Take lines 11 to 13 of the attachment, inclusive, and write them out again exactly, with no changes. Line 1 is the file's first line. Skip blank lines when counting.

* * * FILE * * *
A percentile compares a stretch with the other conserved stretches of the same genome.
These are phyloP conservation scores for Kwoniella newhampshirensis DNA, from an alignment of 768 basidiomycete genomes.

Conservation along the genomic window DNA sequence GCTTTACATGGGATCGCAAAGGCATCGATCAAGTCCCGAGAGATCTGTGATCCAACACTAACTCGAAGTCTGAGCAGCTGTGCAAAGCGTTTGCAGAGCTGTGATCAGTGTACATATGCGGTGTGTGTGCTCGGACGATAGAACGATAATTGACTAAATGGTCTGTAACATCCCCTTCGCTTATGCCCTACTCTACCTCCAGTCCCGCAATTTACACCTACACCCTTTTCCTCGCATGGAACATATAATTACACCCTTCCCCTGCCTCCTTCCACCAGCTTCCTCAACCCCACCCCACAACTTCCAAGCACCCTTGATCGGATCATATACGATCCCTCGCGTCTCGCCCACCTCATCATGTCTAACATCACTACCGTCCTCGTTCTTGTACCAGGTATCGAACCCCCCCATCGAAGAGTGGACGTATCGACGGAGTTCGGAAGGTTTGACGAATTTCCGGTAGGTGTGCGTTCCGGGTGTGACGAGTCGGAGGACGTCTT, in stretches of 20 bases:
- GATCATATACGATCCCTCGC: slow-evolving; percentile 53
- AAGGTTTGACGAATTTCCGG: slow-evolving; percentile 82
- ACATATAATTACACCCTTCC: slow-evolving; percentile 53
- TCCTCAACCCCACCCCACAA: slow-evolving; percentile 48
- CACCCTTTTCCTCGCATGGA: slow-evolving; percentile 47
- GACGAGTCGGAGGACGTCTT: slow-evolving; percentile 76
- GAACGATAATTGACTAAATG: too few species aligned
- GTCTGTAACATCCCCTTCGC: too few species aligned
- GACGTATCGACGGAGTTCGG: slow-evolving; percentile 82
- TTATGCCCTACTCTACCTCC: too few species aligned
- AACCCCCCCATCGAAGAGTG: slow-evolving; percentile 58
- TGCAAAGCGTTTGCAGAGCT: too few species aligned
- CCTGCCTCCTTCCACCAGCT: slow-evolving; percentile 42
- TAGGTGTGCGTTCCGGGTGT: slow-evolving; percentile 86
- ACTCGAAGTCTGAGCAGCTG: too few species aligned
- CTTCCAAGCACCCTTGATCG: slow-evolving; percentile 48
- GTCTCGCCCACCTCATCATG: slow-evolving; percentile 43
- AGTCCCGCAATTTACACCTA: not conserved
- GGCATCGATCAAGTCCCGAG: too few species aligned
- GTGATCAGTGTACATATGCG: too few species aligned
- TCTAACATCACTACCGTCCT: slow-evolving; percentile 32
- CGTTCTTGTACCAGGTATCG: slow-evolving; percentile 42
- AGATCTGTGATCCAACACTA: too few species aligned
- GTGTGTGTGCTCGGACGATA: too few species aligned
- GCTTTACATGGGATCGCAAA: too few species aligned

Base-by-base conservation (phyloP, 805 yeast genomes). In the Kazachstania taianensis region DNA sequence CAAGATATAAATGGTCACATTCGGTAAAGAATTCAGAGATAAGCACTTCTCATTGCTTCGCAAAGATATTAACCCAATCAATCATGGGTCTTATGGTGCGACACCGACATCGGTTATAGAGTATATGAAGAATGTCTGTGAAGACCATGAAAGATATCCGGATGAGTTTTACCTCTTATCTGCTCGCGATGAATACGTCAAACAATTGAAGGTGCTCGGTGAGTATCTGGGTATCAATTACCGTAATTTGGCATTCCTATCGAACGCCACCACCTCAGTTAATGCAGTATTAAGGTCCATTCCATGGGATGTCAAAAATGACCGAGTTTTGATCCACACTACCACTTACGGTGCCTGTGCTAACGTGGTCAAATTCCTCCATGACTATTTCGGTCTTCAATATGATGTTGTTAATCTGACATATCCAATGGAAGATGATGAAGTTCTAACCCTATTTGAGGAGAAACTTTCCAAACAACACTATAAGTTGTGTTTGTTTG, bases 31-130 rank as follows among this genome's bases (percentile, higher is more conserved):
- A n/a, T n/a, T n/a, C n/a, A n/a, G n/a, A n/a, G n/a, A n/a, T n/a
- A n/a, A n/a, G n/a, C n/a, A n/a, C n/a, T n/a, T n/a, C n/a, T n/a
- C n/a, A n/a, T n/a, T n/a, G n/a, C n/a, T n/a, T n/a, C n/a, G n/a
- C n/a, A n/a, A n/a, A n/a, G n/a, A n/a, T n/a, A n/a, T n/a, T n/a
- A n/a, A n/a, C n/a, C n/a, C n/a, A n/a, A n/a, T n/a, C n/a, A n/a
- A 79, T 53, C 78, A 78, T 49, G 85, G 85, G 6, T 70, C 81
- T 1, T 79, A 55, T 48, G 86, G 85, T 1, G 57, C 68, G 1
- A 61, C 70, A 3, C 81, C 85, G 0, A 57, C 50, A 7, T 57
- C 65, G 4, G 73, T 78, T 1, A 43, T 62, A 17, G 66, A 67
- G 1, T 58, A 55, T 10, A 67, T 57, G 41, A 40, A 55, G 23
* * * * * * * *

- GTCTGTAACATCCCCTTCGC: too few species aligned
- GACGTATCGACGGAGTTCGG: slow-evolving; percentile 82
- TTATGCCCTACTCTACCTCC: too few species aligned